You'll remember Keat's lines:
Or like stout Cortez when with eagle eyes
He star'd at the Pacific
So, that Cortés chap: was he dependable, or was he just fat?
Well here he is, wearing that old reliable breastplate-and-miniskirt outfit:
and it's obvious that the man, far from being fat, was practically a wasp.
So stout Cortés wasn't fat, then, or even substantial. No, he must have been (in Keats' eyes, at least) a resolute, robust sort of a man, never daunted, never failing to turn up for meetings, and always to be relied upon to put out the bins and have stern words with anyone allowing their dog to foul the pavement.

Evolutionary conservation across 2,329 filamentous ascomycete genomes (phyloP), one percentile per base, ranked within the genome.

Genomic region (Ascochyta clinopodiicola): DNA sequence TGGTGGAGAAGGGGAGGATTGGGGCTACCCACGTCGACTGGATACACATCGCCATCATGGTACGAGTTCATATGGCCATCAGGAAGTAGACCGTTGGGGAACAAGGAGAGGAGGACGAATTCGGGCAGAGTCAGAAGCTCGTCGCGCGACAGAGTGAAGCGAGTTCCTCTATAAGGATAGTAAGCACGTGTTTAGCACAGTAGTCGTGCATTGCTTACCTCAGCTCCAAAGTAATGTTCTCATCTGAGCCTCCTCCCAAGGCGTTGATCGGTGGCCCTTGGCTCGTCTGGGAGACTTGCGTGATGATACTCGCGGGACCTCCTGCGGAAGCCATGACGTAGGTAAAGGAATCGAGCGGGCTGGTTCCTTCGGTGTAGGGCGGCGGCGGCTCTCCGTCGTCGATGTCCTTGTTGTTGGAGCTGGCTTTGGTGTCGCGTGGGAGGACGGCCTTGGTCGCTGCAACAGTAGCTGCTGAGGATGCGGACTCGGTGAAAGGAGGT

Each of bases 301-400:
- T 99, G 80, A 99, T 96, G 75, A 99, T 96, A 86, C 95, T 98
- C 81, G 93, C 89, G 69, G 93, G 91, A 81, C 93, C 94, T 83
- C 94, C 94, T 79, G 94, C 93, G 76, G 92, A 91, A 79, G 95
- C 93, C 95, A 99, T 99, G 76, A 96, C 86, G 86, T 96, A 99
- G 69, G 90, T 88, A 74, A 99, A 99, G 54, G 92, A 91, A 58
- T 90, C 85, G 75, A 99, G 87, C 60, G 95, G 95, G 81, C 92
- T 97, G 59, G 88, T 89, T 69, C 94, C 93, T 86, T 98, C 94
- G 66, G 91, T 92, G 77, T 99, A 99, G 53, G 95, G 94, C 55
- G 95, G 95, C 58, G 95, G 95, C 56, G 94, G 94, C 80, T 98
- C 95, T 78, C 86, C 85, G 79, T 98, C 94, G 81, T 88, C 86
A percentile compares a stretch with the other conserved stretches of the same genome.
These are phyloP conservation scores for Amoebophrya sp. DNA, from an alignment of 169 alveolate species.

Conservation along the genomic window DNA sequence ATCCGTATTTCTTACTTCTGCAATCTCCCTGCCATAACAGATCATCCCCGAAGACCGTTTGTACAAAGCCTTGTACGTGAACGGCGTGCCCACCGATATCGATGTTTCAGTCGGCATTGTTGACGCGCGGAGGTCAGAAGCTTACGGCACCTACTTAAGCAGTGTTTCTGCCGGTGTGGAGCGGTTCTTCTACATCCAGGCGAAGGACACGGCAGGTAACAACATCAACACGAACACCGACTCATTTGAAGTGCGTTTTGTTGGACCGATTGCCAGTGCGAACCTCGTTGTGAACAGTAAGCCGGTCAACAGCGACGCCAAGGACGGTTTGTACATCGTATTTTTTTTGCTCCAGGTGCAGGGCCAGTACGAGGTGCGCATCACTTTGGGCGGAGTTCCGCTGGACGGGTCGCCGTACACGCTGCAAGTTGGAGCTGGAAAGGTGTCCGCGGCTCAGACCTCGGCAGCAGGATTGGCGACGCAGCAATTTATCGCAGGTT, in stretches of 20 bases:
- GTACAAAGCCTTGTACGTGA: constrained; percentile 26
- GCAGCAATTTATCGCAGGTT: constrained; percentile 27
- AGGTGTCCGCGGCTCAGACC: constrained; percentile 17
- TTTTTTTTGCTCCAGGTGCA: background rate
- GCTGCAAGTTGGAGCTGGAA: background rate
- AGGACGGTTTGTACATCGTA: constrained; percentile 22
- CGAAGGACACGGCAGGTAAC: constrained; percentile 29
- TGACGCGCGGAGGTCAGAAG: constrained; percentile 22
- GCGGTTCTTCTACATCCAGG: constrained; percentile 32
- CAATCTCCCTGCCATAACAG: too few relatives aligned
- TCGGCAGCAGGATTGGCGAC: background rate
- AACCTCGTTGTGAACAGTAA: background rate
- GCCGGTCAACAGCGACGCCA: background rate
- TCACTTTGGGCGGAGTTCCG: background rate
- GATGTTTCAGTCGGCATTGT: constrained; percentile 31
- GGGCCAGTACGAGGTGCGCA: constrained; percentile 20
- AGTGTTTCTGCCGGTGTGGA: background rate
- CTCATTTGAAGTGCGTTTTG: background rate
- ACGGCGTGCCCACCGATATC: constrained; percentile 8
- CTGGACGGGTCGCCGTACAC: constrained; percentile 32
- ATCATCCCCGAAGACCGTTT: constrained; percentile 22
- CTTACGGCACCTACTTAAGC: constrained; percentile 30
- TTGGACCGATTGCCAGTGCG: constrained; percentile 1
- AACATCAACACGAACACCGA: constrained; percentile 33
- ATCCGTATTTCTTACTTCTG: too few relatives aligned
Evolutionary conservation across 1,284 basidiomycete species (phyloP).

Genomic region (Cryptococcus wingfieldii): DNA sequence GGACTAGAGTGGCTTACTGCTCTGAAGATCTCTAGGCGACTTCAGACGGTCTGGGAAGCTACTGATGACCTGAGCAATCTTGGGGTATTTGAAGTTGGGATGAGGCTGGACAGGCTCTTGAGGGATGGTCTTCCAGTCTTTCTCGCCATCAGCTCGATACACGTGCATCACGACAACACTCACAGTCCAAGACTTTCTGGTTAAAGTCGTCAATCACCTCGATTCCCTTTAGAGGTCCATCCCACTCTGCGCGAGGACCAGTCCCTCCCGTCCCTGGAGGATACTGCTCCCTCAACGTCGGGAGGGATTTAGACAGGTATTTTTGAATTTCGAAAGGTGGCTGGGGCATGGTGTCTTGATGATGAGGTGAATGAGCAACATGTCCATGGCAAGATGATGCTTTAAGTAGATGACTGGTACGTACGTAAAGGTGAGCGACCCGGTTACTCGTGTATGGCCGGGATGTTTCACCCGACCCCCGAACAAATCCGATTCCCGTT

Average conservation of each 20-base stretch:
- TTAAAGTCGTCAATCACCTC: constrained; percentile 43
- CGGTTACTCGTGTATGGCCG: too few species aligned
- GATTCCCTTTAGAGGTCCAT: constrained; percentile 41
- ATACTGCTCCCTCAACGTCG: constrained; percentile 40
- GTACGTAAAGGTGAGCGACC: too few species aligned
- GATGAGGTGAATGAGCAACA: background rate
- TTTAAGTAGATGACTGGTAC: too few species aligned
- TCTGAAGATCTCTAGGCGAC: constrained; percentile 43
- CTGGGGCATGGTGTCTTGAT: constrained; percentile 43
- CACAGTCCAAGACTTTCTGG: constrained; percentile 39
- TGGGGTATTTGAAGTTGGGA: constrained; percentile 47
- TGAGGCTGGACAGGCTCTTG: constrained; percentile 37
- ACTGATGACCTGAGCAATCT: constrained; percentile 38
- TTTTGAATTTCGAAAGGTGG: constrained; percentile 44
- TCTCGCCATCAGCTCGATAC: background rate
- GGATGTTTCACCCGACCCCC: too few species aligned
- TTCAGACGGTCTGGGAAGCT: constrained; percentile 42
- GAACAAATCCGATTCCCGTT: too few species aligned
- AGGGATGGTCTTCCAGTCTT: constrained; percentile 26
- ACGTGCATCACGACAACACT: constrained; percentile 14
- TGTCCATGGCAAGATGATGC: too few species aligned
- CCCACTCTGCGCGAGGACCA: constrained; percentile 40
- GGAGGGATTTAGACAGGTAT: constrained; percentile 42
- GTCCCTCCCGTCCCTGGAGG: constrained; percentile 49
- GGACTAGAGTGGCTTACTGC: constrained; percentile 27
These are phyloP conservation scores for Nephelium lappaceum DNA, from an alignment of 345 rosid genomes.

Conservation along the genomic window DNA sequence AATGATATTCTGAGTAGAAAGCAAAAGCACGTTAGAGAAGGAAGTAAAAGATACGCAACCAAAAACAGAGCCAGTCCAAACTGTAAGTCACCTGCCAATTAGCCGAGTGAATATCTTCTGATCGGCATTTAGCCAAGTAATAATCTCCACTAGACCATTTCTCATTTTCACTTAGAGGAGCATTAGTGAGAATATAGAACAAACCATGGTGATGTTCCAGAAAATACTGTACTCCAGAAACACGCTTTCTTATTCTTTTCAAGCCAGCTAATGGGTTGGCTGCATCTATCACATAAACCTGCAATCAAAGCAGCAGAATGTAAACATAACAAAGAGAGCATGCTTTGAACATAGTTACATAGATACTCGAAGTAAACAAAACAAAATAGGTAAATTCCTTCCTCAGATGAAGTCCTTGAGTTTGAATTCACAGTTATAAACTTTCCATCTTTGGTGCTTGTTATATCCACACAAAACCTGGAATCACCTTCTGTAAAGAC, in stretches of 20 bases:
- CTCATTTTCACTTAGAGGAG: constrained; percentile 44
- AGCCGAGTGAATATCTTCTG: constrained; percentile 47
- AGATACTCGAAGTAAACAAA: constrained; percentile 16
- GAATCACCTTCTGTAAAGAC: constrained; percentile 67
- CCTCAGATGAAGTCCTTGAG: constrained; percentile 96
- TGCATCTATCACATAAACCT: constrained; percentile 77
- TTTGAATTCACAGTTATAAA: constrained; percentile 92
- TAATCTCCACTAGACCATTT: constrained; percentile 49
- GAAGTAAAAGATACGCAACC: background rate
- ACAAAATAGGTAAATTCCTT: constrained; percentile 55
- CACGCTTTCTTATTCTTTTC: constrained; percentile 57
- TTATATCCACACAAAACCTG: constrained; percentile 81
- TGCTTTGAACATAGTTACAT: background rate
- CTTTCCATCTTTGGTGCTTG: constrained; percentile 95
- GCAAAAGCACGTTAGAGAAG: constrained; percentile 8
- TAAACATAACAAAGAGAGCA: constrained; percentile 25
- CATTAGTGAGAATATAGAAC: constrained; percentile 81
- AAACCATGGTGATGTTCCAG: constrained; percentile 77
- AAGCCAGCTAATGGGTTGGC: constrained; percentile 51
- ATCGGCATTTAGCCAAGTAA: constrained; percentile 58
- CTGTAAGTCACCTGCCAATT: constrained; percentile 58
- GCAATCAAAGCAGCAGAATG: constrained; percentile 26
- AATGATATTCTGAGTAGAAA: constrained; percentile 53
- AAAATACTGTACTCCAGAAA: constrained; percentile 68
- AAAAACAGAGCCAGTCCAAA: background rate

So, should we model ourselves on Cortés?
Well, I'm all us for being nice to one another - so that would be a no, then.
But a bit of stoutness might not go amiss, all the same.
Thing To Do Today: be stout. This word comes from the Old French estout, bold, and is related to the Middle High German stolz, proud, and Middle Dutch stolt, brave.
PS for St Patrick's day: Guinness is a sort of stout, which is a dark beer made using roasted malt or barley, hops, water and yeast.
It's strong stuff, hence its name.